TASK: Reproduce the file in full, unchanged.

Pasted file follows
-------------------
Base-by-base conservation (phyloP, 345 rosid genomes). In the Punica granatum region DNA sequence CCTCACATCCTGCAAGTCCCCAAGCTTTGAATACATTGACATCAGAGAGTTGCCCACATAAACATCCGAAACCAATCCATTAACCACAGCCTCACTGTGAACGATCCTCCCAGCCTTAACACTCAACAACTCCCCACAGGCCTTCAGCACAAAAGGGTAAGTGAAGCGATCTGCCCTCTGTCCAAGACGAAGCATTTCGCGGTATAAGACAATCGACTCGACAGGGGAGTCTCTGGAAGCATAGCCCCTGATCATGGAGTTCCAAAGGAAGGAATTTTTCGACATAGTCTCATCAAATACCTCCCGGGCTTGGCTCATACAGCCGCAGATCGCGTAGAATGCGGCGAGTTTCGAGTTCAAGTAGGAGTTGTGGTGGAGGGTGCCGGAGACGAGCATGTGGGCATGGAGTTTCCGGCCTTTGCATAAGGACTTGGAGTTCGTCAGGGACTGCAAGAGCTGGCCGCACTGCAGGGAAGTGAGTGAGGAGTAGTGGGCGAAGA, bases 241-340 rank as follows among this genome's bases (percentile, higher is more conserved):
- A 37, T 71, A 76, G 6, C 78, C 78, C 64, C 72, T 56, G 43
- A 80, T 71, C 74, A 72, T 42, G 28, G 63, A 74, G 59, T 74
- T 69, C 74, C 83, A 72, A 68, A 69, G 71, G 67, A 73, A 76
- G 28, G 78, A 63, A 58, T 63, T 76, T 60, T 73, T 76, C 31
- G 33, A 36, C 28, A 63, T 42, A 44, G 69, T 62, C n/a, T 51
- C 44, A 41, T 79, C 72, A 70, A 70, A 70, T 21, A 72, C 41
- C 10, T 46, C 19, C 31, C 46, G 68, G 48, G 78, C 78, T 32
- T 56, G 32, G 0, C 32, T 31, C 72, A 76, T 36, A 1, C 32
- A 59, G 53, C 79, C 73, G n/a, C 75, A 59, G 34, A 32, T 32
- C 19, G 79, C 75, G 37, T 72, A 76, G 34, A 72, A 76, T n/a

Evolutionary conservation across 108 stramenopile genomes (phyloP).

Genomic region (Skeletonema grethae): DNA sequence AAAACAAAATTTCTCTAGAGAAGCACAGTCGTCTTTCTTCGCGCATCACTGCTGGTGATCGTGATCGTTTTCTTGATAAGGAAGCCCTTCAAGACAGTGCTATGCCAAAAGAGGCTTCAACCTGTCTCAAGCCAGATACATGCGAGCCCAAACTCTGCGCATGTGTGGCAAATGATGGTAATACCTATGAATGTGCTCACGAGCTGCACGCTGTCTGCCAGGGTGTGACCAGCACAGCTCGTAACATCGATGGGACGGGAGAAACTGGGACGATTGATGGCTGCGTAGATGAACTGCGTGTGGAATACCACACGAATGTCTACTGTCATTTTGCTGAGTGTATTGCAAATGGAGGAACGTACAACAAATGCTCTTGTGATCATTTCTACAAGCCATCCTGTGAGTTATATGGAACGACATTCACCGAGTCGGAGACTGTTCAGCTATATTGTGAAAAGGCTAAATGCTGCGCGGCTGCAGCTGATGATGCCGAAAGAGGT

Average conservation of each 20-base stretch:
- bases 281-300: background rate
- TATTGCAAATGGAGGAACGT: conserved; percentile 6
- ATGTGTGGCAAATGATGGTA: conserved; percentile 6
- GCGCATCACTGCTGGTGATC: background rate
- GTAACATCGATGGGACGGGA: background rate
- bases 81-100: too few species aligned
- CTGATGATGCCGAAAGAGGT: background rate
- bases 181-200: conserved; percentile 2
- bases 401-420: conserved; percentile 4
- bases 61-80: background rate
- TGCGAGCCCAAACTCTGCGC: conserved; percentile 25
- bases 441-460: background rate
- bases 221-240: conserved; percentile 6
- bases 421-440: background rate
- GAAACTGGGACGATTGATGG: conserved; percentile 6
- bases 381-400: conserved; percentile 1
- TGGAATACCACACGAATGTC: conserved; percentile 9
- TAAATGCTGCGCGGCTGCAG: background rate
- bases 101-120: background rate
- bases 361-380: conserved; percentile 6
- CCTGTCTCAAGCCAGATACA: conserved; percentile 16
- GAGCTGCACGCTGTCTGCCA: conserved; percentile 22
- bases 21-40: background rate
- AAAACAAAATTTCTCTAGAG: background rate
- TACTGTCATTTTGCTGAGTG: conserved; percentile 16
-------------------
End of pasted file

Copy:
Base-by-base conservation (phyloP, 345 rosid genomes). In the Punica granatum region DNA sequence CCTCACATCCTGCAAGTCCCCAAGCTTTGAATACATTGACATCAGAGAGTTGCCCACATAAACATCCGAAACCAATCCATTAACCACAGCCTCACTGTGAACGATCCTCCCAGCCTTAACACTCAACAACTCCCCACAGGCCTTCAGCACAAAAGGGTAAGTGAAGCGATCTGCCCTCTGTCCAAGACGAAGCATTTCGCGGTATAAGACAATCGACTCGACAGGGGAGTCTCTGGAAGCATAGCCCCTGATCATGGAGTTCCAAAGGAAGGAATTTTTCGACATAGTCTCATCAAATACCTCCCGGGCTTGGCTCATACAGCCGCAGATCGCGTAGAATGCGGCGAGTTTCGAGTTCAAGTAGGAGTTGTGGTGGAGGGTGCCGGAGACGAGCATGTGGGCATGGAGTTTCCGGCCTTTGCATAAGGACTTGGAGTTCGTCAGGGACTGCAAGAGCTGGCCGCACTGCAGGGAAGTGAGTGAGGAGTAGTGGGCGAAGA, bases 241-340 rank as follows among this genome's bases (percentile, higher is more conserved):
- A 37, T 71, A 76, G 6, C 78, C 78, C 64, C 72, T 56, G 43
- A 80, T 71, C 74, A 72, T 42, G 28, G 63, A 74, G 59, T 74
- T 69, C 74, C 83, A 72, A 68, A 69, G 71, G 67, A 73, A 76
- G 28, G 78, A 63, A 58, T 63, T 76, T 60, T 73, T 76, C 31
- G 33, A 36, C 28, A 63, T 42, A 44, G 69, T 62, C n/a, T 51
- C 44, A 41, T 79, C 72, A 70, A 70, A 70, T 21, A 72, C 41
- C 10, T 46, C 19, C 31, C 46, G 68, G 48, G 78, C 78, T 32
- T 56, G 32, G 0, C 32, T 31, C 72, A 76, T 36, A 1, C 32
- A 59, G 53, C 79, C 73, G n/a, C 75, A 59, G 34, A 32, T 32
- C 19, G 79, C 75, G 37, T 72, A 76, G 34, A 72, A 76, T n/a

Evolutionary conservation across 108 stramenopile genomes (phyloP).

Genomic region (Skeletonema grethae): DNA sequence AAAACAAAATTTCTCTAGAGAAGCACAGTCGTCTTTCTTCGCGCATCACTGCTGGTGATCGTGATCGTTTTCTTGATAAGGAAGCCCTTCAAGACAGTGCTATGCCAAAAGAGGCTTCAACCTGTCTCAAGCCAGATACATGCGAGCCCAAACTCTGCGCATGTGTGGCAAATGATGGTAATACCTATGAATGTGCTCACGAGCTGCACGCTGTCTGCCAGGGTGTGACCAGCACAGCTCGTAACATCGATGGGACGGGAGAAACTGGGACGATTGATGGCTGCGTAGATGAACTGCGTGTGGAATACCACACGAATGTCTACTGTCATTTTGCTGAGTGTATTGCAAATGGAGGAACGTACAACAAATGCTCTTGTGATCATTTCTACAAGCCATCCTGTGAGTTATATGGAACGACATTCACCGAGTCGGAGACTGTTCAGCTATATTGTGAAAAGGCTAAATGCTGCGCGGCTGCAGCTGATGATGCCGAAAGAGGT

Average conservation of each 20-base stretch:
- bases 281-300: background rate
- TATTGCAAATGGAGGAACGT: conserved; percentile 6
- ATGTGTGGCAAATGATGGTA: conserved; percentile 6
- GCGCATCACTGCTGGTGATC: background rate
- GTAACATCGATGGGACGGGA: background rate
- bases 81-100: too few species aligned
- CTGATGATGCCGAAAGAGGT: background rate
- bases 181-200: conserved; percentile 2
- bases 401-420: conserved; percentile 4
- bases 61-80: background rate
- TGCGAGCCCAAACTCTGCGC: conserved; percentile 25
- bases 441-460: background rate
- bases 221-240: conserved; percentile 6
- bases 421-440: background rate
- GAAACTGGGACGATTGATGG: conserved; percentile 6
- bases 381-400: conserved; percentile 1
- TGGAATACCACACGAATGTC: conserved; percentile 9
- TAAATGCTGCGCGGCTGCAG: background rate
- bases 101-120: background rate
- bases 361-380: conserved; percentile 6
- CCTGTCTCAAGCCAGATACA: conserved; percentile 16
- GAGCTGCACGCTGTCTGCCA: conserved; percentile 22
- bases 21-40: background rate
- AAAACAAAATTTCTCTAGAG: background rate
- TACTGTCATTTTGCTGAGTG: conserved; percentile 16